The method was in widespread use as a token of revenge or to prevent somebody reaching their destination. One of the few lads who possessed a suit refused to lend it to anybody, and so his friends lay in wait for him, with plastic bags and basins, to give him a soaking : that would teach him not to be so selfish ! Underhand enemies poured dishwater, but that happened only rarely ; it was more complicated. Soakings were common in the first few months of the university year, when the newly arrived students had not yet learned to avoid the dangerous ten metre stretch. Looking up above, seldom did you see the perpetrator’s face. Once, one lad glimpsed his trusty roommate, went back upstairs and beat him black and blue. It is said that he was joined by some female victims, who had been soaked on various occasions and now had an opportunity to slake their thirst for revenge. It was a real spectacle, according to the girls. The room was narrow and only a few of them were able to get inside. They were meticulously pulling his hair, while the others yelled at him indignantly in the doorway. One of them ripped his shirt : You ruined my dress, you piece of dirt ! You couldn’t just pour water on me like everybody else : you had to pour dishwater with dill and cooking oil ! It was true, water dried, but in their cruelty, the enemies went so far as to ruin your clothes, irreparably. The country was in the middle of an unprecedented economic crisis, people didn’t receive their wages for months on end, and for some it was very hard to cope. The poor, envious girls who barely had enough money for a loaf of bread couldn’t bear to see the nice, fashionable clothes of their roommates and friends, and so they had to be destroyed. The lad caught in the act started screaming : You’re killing me ! I didn’t do anything ! I was just shaking the crumbs out of a bag with some pies my parents sent me. Here’s the bag : look, there’s not a drop of water in it. Help ! The girls departed in triumph : If it wasn’t you, then it was some other jerk, but somebody needs to be punished to teach the others a lesson ! What savages those girls were !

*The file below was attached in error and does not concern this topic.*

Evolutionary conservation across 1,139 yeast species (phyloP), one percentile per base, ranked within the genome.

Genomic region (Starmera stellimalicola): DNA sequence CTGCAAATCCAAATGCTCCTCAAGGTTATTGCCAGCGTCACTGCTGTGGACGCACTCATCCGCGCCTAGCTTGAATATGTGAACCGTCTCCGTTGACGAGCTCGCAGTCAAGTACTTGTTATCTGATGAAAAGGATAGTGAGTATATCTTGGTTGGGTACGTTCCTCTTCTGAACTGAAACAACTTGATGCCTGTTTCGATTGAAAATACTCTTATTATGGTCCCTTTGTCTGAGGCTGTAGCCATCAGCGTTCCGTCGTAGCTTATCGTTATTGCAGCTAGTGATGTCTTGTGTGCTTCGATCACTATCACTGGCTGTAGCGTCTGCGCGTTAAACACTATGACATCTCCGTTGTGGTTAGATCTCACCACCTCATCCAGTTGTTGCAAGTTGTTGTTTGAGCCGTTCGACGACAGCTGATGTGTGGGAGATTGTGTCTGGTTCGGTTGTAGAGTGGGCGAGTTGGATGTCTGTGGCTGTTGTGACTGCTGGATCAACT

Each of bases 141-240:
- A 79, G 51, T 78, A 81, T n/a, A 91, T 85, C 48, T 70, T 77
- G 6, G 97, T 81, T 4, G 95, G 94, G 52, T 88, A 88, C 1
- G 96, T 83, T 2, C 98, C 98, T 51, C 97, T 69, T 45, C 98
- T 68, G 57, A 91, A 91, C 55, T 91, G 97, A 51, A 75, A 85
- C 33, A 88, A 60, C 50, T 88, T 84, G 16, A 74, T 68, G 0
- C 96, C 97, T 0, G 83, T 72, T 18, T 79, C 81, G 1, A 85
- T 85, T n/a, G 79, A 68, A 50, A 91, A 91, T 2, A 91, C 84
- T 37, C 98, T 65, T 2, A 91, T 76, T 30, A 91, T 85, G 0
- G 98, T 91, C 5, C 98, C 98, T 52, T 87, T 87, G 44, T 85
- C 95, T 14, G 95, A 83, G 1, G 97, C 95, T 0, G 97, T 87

Mariana was waiting for Serge to come back to his room so that she could console him. God forbid she burst out laughing ! To reach his room, the lad had to pass our room. Our door was open and we expressed our regret as credibly as possible, with Mariana really going over the top :